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The Differences Between Yoga Styles

June 9, 2016 by HealthyFamiliesBC

Different types of yoga

Truth be told, yoga is a physical activity I didn’t know much about. So, I decided to try a drop-in class. I was surprised to see how many types there are! Not knowing which kind of yoga was right for me I did some research.

Type yoga in your web browser and you’ll find a myriad of styles. To help you narrow it down, here’s a summary four different kinds I discovered.

1. Gentle Yoga

Sometimes called Hatha, this type can be seen as your “standard” yoga. The pace is slower, there’s a pause between poses, there are breathing exercises, and, in some classes, meditation at the end. This is a great style for beginners.

2. Active Yoga

Vinyasa or flow yoga is where you flow from pose to pose in continuous motions, with inhalation (breathing in) and exhalation (breathing out) as key parts of the movements. The order of the poses can vary. Most of the time there is background music.

Ashtanga yoga (also called power yoga) is a bit different. While it also flows from pose to pose, it is done in a set order of poses. Both Vinyasa and Ashtanga are more demanding and usually for those more advanced.

3. Hot Yoga

The most common type of hot yoga is Bikram Yoga. It’s done in a heated studio to replicate the heat experienced in India. Bikram Yoga consists of a series of 26 poses which are led by a Bikram certified instructor.

There are other styles of hot yoga with variations in temperature, poses, and pace. Hot yoga is not for everyone; consult with talk to your doctor or an exercise physiologist before starting and be aware of heat illness.

4. Specialty Yoga

There are a lot of types of yoga specially developed to suit different life phases, abilities and interests.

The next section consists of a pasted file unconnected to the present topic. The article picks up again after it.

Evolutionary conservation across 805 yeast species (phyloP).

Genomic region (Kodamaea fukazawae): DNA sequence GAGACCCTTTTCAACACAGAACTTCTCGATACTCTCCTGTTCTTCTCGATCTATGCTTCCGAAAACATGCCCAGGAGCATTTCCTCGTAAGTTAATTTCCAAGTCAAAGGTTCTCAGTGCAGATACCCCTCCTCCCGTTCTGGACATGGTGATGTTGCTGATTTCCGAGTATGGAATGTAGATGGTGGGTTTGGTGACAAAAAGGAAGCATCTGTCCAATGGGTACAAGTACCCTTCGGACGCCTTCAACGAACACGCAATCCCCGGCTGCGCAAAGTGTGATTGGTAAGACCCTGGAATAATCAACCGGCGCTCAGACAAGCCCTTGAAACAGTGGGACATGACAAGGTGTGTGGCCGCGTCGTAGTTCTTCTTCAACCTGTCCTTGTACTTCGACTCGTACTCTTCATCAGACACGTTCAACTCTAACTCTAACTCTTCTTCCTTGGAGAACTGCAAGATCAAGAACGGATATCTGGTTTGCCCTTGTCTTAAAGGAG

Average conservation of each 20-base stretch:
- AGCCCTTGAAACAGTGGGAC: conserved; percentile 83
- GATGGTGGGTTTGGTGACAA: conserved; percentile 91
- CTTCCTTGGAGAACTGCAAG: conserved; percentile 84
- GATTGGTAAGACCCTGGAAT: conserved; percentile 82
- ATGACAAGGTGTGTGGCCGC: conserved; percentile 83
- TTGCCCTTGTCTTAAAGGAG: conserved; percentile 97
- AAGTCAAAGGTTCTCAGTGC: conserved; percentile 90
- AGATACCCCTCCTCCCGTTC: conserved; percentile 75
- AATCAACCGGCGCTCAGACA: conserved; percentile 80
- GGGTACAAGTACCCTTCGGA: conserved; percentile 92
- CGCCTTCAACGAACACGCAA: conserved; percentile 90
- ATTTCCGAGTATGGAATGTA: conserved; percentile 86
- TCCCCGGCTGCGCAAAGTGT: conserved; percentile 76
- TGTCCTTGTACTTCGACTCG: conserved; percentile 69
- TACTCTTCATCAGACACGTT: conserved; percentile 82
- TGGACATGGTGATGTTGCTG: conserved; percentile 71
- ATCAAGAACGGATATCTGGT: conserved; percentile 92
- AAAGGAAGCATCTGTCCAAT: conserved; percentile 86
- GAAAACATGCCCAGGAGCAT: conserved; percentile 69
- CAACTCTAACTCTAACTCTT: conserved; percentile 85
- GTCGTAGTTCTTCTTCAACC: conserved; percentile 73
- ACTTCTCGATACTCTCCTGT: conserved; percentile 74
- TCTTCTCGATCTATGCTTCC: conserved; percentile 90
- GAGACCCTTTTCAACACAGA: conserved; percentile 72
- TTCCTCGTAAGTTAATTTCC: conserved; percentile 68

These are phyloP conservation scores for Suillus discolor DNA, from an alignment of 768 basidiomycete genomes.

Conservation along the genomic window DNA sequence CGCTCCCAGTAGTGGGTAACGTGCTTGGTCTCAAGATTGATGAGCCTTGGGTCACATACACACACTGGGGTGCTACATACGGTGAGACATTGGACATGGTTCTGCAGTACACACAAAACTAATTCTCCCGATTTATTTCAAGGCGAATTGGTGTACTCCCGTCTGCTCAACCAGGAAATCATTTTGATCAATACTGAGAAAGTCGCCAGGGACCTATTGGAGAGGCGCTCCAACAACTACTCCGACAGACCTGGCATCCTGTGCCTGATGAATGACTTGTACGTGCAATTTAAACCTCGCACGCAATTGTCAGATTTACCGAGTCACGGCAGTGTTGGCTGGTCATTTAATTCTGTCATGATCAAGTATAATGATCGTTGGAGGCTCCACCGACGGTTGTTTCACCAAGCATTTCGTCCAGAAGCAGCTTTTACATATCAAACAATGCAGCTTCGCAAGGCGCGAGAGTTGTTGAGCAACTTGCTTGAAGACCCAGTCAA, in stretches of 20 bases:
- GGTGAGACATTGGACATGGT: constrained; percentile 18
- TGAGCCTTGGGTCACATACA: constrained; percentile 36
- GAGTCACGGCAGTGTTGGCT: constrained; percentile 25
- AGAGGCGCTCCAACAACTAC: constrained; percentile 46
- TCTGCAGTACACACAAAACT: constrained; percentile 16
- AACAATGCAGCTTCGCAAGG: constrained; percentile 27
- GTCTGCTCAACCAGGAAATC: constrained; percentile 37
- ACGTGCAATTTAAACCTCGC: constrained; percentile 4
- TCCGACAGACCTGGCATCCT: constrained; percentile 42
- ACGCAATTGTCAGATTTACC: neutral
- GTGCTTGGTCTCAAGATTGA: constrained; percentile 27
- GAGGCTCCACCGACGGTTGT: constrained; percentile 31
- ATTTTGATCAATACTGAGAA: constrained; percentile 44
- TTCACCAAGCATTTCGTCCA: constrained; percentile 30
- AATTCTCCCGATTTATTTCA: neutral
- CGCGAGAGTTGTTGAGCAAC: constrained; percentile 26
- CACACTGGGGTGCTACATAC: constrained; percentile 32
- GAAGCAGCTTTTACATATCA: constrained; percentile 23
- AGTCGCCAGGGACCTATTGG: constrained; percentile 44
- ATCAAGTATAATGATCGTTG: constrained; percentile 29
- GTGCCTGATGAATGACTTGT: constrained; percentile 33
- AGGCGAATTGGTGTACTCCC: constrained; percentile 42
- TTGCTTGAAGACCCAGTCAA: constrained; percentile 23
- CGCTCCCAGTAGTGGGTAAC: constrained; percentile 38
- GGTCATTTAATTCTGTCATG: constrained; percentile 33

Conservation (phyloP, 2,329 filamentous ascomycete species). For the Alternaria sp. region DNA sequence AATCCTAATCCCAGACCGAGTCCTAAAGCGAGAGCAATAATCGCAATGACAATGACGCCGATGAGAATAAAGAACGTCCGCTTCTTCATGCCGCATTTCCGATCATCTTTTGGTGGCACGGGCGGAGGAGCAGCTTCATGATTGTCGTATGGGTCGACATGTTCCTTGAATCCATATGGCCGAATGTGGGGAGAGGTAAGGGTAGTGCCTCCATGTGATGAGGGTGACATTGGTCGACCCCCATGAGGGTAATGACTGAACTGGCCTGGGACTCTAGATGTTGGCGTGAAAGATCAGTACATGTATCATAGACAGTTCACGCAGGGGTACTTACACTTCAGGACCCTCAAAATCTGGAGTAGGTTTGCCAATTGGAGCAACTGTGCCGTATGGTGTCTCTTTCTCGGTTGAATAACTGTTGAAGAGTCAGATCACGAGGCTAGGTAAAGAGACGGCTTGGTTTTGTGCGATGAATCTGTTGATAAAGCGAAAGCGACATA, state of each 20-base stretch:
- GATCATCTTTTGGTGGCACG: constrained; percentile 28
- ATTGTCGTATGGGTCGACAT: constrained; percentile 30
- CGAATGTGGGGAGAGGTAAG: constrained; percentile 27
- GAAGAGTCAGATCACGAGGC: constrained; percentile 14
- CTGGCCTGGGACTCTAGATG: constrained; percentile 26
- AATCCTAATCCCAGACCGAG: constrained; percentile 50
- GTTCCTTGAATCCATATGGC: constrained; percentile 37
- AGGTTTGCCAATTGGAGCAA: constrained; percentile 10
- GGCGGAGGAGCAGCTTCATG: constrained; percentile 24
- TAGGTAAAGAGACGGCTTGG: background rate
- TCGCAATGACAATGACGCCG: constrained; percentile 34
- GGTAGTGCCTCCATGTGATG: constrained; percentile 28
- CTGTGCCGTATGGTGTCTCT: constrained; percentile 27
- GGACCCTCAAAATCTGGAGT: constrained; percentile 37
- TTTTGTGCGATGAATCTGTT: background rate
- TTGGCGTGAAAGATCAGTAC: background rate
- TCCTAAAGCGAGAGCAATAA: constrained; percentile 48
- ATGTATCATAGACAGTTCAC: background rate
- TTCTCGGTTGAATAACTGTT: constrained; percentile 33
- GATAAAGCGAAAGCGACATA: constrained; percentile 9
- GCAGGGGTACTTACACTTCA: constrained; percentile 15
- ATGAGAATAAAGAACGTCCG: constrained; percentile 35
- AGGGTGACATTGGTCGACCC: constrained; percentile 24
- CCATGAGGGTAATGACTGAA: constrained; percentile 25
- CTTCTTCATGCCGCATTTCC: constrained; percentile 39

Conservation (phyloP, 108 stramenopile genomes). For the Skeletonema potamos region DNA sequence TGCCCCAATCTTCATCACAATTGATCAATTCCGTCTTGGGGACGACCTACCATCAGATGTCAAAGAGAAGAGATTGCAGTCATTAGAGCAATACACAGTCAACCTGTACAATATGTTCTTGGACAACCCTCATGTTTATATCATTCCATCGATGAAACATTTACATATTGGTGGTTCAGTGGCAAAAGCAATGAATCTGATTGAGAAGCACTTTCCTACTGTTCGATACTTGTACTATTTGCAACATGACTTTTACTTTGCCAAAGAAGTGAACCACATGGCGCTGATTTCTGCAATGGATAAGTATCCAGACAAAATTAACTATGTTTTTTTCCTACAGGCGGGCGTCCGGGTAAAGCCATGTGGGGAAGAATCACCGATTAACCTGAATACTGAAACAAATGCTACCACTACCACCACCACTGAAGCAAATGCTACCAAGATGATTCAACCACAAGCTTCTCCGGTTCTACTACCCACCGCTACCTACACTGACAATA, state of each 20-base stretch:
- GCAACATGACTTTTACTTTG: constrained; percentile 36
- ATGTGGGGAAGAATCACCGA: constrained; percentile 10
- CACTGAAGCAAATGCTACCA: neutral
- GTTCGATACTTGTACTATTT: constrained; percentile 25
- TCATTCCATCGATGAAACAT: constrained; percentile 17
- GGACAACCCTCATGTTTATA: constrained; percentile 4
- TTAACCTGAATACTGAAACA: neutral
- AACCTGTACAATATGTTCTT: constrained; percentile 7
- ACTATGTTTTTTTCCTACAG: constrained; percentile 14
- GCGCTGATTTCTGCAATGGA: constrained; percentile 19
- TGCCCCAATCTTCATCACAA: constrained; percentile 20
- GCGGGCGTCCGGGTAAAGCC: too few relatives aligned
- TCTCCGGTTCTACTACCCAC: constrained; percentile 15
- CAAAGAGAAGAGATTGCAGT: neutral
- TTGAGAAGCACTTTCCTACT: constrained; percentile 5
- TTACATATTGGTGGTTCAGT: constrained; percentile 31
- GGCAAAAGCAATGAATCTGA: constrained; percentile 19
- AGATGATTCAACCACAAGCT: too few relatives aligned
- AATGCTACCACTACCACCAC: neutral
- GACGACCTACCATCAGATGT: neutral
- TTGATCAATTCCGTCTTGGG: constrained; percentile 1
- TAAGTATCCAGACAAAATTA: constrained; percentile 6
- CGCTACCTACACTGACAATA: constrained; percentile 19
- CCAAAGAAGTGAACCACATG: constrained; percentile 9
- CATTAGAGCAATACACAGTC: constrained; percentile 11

• Prenatal: For women who are pregnant. With minor modifications, soon to be moms can enjoy yoga
  • Acrobatic: Uses slings and straps with some poses suspended in mid-air. This allows for a unique perspective on yoga.
  • Chair Yoga: For those who may have difficulty getting on and off the floor. Yoga is very adaptable to suit all needs.
  • Male-specific: Classes just for men. Fear not there are other “dudes” who can’t touch their toes either out there but who can enjoy yoga as a collective.
  • Paddle board yoga: Yup, you read that right! This is yoga done on a stand-up paddle board. Before you try it, learn how to get started stand-up paddle boarding.

All of these styles have great health benefits. Yoga in any form can decrease stress, improve self-awareness, as well as increase balance and strength.

Most yoga is safe for everyone. That said, some people with health conditions should speak with their instructor about how to modify certain poses or avoid certain styles. If you are unsure or hesitant, talk to your doctor or an exercise physiologist.

I ended up trying a Hatha yoga class. The instructors were really supportive and helped me get into the proper poses. What kind of yoga have you tried?

Related blogs

How Yoga Can Help With Headaches
Be Active With Tai Chi

Recommended resources

HealthLinkBC: Yoga
American College of Sports Medicine: Selecting and Effectively Using a Yoga Program



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